And why, might you ask, would a travel writer extraordinaire waste his time partaking on one of the most hated forms of “travel” that exists, and do so amongst a tribe of die-hard sci-fi fans? Perhaps to “explor[e] imaginative landscapes in the context of physical landscapes . . . [and] how the travel sensibilities of Trekkies can hold a mirror up to American ideals, just as the travel sensibilities of Herodotus held a mirror up to Greek ideals.”
Or, in one of the great justifications any traveler has for lighting out to somewhere new and unknown to experience what surely few others have, in his own words: “I was dying to know what it’s like to experience a sea voyage to Bermuda when your travel companions would rather be making a space voyage to Romulus.”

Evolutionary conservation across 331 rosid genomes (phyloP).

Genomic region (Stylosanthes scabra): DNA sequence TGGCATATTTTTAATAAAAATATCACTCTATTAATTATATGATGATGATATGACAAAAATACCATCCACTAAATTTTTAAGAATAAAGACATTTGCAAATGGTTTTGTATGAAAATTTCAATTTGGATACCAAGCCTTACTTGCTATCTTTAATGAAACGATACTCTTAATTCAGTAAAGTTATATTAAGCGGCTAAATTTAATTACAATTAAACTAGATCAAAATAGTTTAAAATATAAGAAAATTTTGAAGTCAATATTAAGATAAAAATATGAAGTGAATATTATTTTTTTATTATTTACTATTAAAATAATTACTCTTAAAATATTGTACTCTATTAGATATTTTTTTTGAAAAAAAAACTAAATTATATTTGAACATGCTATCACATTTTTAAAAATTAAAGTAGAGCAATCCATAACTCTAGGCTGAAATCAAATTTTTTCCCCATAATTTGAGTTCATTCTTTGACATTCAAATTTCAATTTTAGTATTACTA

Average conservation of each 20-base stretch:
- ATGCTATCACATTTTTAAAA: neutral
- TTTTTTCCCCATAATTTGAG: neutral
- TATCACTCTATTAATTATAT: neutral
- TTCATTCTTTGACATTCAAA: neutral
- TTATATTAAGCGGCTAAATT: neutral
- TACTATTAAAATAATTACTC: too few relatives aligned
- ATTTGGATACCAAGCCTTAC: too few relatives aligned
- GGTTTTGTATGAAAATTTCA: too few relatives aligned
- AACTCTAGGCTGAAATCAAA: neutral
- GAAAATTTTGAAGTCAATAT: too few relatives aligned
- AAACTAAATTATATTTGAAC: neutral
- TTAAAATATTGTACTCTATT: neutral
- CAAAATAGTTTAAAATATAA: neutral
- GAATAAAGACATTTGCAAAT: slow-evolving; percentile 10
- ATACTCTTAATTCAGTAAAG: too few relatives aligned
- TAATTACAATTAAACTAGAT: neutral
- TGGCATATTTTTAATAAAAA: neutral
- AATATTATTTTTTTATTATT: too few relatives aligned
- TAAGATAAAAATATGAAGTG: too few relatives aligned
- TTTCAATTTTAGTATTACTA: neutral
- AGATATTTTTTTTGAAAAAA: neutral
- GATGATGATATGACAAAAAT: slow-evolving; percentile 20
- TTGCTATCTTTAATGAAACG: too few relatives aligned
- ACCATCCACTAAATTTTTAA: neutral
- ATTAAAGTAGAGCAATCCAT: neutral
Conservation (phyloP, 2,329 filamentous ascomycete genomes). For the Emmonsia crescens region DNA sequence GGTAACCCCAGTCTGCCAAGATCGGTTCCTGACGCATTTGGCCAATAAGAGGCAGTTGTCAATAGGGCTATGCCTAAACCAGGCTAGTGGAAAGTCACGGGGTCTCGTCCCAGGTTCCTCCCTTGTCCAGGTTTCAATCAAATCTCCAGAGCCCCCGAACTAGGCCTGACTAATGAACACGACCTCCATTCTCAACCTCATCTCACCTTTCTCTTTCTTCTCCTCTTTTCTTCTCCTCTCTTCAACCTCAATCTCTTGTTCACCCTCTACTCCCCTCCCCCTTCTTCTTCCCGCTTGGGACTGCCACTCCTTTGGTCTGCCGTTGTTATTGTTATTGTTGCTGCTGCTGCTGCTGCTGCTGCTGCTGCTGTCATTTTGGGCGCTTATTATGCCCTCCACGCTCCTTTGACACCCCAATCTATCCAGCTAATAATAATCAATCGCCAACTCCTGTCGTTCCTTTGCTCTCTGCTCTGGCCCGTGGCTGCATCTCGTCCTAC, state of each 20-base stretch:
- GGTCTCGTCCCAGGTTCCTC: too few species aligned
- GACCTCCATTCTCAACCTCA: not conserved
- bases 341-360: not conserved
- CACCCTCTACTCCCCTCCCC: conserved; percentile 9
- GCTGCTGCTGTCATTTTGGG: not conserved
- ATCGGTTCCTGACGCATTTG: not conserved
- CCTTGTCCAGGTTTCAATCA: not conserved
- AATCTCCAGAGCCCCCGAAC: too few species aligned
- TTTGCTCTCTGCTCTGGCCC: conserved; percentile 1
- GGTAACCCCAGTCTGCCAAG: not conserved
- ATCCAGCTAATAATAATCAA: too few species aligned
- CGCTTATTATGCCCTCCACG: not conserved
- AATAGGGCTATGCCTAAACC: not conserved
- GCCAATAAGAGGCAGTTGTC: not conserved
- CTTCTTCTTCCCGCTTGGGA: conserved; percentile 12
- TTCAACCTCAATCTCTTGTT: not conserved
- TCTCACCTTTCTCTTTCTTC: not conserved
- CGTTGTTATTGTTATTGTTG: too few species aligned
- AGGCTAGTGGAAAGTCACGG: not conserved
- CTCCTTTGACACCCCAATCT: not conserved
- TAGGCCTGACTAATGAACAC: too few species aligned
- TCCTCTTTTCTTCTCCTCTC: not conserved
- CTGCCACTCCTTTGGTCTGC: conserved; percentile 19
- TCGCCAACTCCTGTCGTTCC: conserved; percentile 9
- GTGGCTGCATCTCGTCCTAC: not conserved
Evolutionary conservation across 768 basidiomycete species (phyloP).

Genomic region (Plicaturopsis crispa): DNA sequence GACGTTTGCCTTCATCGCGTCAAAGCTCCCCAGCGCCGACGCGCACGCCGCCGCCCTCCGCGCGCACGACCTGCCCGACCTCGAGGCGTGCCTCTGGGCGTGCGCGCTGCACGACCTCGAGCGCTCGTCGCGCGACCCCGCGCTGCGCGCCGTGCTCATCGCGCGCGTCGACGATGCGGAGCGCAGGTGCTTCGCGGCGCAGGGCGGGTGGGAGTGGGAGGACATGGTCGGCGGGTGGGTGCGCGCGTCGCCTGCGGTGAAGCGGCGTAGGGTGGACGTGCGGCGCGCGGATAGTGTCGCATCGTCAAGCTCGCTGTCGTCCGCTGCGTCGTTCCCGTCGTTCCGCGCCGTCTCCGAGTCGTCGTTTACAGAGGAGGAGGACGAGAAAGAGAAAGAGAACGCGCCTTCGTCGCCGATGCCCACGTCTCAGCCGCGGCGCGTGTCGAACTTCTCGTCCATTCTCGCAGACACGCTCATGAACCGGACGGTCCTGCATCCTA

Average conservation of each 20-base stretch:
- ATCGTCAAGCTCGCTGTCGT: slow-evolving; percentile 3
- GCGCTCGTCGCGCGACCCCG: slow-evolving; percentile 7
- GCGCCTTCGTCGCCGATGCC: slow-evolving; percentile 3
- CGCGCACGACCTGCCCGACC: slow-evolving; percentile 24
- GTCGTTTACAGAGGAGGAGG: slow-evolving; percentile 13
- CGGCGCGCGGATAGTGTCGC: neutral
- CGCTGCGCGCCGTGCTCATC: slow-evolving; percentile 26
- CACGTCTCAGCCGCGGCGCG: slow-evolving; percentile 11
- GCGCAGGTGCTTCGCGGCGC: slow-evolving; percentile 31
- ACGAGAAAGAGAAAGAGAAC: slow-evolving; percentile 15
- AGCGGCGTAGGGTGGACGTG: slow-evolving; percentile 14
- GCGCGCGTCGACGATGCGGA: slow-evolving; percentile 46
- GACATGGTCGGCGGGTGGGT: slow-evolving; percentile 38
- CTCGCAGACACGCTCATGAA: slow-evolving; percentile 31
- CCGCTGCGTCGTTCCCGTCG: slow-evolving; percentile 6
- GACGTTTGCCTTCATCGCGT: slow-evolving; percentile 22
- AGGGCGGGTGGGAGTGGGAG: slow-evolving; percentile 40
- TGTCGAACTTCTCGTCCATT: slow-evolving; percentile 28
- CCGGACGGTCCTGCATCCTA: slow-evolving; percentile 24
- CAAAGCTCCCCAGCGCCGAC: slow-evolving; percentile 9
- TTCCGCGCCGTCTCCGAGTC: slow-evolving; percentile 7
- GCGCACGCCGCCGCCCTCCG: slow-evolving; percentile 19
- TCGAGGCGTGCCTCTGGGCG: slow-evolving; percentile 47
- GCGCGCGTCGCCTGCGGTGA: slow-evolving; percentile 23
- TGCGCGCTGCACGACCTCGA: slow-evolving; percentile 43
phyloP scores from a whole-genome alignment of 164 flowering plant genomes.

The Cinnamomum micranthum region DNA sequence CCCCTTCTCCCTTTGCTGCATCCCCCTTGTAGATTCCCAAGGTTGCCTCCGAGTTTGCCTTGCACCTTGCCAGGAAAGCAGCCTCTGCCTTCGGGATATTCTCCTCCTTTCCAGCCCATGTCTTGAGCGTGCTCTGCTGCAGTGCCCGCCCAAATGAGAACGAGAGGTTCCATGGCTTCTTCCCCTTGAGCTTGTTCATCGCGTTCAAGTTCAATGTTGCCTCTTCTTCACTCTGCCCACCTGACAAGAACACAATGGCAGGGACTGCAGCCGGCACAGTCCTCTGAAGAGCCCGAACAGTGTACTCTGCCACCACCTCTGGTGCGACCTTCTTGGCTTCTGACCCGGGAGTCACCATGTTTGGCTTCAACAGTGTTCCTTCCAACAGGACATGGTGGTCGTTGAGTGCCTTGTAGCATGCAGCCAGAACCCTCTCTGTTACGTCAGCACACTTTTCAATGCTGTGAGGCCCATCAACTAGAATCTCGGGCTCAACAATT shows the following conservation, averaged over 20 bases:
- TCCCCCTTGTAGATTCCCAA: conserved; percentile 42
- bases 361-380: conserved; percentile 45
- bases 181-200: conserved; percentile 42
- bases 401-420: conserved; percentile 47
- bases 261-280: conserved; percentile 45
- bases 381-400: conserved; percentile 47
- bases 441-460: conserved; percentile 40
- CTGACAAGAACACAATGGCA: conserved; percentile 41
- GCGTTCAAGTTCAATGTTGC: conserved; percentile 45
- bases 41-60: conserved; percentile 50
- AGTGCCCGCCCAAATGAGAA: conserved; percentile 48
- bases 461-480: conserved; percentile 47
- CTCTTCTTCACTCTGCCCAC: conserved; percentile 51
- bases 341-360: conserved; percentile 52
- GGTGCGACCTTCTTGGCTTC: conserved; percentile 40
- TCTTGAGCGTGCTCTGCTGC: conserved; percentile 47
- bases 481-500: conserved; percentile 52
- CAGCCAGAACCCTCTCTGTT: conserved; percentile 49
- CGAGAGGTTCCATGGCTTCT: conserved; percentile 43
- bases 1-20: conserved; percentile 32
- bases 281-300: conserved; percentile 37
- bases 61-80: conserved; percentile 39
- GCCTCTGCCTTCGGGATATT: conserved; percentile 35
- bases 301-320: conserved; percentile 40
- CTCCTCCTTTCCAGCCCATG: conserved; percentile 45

Some commenters to his piece have taken offense to the whole cruise-travel concept, arguing that it “doesn’t involve any real journey or exploration.” I think they’re missing the point here. As most travelers know, it’s not the destination but the journey. What better way to look back on a lifetime of travel and exploration than to view it through the prism of a mundane, prosaic cruise? Yes, David Foster Wallace did it in his own way, and Rolf is doing it his.
Sure there are plenty of articles and ideas out there about the next off-the-beaten-path destination, but there exists the danger of losing that thrill of discovering those places and cultures. Perhaps a cruise is needed every once in a while to remind us all of that.
TheExpeditioner is a travel site for the avid traveler featuring travel articles from some of the best travel writers in the world, as well as travel news, commentary, insight and video from a premiere team of bloggers from around the globe.